As I was saying, in order to see some data and squeeze it to the maximum, we have to connect to our SEMrush account. If you don’t have one, don’t worry, you can create a free one quickly by clicking on the link from the tool or from here.
Here we can already get some juice out of this extension. If we click on the icon of the extension in our browser and click on Diagnosis, it will take us to a url where it will offer us quite interesting information of the url in which we are:
Analysis of the page: we find some fundamental factors that must have a page for SEO as meta tags, headers, images or structured data marking and information on each of the factors.
Support for mobile devices: it gives us information about whether the url has an AMP version and if the viewport meta tag is correct.
Site compliance: here we can see information about important factors that a website must have, such as the robots.txt file, sitemap, language specification, Analytics or Favicon code.
We can also perform a more complete audit from our SEMrush panel where we can check more factors and with more detailed information about how to solve them.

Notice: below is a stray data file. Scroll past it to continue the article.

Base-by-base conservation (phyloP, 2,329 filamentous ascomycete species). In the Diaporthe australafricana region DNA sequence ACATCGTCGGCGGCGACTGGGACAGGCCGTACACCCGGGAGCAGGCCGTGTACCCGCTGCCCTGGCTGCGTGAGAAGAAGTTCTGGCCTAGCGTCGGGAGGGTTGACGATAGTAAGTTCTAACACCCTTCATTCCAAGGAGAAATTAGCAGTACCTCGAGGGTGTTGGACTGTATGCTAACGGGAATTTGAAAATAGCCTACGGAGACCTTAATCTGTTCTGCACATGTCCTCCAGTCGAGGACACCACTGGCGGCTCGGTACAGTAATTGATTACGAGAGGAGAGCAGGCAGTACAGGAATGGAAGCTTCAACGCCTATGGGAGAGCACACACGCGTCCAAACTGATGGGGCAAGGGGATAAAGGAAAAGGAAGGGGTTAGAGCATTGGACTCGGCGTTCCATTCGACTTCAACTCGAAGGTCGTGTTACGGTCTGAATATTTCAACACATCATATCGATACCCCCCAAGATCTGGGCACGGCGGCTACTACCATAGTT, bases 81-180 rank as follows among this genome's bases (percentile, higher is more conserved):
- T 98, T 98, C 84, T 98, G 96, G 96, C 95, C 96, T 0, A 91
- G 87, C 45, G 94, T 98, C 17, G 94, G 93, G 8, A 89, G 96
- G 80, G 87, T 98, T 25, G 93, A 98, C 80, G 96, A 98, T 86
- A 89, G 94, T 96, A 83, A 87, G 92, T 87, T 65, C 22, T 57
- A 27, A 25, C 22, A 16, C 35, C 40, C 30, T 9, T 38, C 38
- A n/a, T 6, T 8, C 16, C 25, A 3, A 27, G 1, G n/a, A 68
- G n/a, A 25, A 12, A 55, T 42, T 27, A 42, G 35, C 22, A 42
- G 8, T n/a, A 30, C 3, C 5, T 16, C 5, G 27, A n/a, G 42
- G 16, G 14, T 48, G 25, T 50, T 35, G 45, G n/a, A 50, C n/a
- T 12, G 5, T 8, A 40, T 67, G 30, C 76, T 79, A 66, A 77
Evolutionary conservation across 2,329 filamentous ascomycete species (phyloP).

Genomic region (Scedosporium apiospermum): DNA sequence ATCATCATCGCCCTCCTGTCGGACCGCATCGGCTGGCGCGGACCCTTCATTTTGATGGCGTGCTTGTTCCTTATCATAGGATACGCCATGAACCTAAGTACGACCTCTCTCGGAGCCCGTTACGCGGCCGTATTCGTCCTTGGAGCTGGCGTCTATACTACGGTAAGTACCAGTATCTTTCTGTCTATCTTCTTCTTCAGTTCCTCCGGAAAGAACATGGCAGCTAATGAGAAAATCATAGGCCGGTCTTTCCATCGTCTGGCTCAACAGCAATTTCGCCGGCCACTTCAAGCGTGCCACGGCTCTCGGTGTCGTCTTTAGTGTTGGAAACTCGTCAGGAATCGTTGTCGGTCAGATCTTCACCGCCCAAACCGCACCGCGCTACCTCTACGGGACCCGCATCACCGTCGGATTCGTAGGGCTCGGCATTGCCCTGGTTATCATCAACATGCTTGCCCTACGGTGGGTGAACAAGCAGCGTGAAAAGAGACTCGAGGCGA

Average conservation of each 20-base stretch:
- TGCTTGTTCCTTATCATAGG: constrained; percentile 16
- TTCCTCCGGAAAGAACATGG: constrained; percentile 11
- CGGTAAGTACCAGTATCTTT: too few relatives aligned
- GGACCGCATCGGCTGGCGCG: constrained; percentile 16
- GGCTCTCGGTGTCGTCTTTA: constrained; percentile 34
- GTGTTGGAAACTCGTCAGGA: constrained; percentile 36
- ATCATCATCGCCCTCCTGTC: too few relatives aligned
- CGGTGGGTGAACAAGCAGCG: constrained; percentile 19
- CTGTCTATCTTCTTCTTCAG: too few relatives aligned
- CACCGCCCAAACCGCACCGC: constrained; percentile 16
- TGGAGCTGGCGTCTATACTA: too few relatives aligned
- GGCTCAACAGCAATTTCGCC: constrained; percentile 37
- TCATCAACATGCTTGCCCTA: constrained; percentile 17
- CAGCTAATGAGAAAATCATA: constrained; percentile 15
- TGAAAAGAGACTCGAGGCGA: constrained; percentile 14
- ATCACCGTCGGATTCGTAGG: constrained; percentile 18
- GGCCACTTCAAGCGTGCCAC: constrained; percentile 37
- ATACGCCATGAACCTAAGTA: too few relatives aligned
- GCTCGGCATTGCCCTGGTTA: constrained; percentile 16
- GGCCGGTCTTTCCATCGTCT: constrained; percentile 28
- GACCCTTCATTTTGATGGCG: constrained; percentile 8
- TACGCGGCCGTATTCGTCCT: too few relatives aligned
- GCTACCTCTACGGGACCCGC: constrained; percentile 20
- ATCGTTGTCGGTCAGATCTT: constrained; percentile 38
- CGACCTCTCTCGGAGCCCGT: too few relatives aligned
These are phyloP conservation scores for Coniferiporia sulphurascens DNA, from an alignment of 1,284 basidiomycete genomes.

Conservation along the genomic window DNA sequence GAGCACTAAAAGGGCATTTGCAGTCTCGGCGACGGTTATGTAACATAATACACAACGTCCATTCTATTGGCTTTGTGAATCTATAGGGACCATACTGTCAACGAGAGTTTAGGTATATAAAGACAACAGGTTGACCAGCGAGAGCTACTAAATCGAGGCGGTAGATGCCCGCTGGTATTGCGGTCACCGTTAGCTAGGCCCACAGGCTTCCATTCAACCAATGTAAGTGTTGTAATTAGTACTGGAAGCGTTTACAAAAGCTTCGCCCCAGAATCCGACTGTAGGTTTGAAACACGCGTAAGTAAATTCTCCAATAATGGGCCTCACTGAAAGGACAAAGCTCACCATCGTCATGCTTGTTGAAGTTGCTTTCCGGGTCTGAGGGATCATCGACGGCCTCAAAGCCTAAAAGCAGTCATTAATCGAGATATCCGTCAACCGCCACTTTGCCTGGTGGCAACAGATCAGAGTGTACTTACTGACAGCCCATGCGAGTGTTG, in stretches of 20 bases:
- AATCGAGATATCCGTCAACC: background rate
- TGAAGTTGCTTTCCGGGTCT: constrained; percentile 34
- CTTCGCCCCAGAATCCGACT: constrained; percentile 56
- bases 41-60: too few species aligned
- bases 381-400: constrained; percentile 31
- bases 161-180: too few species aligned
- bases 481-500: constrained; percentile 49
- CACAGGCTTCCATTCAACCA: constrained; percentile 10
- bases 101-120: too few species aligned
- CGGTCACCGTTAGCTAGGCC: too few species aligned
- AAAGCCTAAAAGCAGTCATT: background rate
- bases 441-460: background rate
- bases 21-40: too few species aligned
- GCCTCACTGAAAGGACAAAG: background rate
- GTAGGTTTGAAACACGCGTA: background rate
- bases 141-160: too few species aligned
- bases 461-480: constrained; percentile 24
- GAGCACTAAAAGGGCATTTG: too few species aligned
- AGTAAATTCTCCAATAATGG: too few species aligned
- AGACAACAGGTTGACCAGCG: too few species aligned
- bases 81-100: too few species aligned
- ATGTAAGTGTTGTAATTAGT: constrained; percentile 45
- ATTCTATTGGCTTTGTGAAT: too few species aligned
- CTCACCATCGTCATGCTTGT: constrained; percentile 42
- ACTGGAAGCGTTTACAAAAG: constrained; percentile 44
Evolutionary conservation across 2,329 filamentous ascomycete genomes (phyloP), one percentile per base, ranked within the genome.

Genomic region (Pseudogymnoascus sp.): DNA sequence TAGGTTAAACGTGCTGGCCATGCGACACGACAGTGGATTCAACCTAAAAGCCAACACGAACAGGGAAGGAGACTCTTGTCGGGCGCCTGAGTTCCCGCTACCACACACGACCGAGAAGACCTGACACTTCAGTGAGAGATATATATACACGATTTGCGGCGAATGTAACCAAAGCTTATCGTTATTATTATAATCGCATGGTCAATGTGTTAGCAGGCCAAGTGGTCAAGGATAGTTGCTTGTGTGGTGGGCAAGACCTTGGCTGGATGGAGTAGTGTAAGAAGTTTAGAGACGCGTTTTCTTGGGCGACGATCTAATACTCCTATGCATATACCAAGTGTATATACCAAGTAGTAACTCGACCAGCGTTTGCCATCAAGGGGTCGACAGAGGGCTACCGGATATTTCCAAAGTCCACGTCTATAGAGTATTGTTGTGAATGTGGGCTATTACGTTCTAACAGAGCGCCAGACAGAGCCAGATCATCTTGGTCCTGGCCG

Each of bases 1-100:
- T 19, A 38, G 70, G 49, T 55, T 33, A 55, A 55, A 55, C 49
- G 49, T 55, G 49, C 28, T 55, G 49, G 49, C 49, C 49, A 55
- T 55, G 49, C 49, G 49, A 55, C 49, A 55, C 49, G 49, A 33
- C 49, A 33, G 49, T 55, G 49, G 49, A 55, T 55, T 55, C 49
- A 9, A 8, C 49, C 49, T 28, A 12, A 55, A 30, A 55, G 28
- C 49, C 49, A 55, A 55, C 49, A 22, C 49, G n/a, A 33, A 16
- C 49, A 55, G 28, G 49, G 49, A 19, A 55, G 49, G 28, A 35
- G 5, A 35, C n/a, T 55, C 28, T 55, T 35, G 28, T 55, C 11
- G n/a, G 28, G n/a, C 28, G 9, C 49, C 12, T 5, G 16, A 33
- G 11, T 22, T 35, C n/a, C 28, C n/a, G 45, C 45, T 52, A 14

To do technical audits I really use Website Auditor, a tool that I love, although other tools like Screaming Frog also do them very well.
Internal and External Linking
Continuing with the available options offered by SEOquake we come to information about internal and external linking.
I love this information. In case you didn’t know, dear reader, I’m a little sick of internal linking and I love to have control of what is linked and from where and with this info we can check if we are applying correctly a correct interlinking.
Well, in the section of internal linking we can see what urls we are linking, the Google cache, if the link is follow or nofollow (this is very important for the interlinking) and other less important factors from my point of view as the likes in Facebook or information from the SEMrush backlinks (well, it’s your tool, you’ll have to put your info with shoehorn somehow).
As for external linking we also have a list of urls from where the extension is detecting external links pointing to the url. Personally, I don’t find much relevance to this panel, so I don’t pay much attention to it and other tools like SEO Spyglass, Majestic, Ahrefs or LinkMiner give us much better and more accurate information.
Here, yes, SEOquake works wonderfully. Of course, I do use this section when auditing and I check frequently in my SEO projects.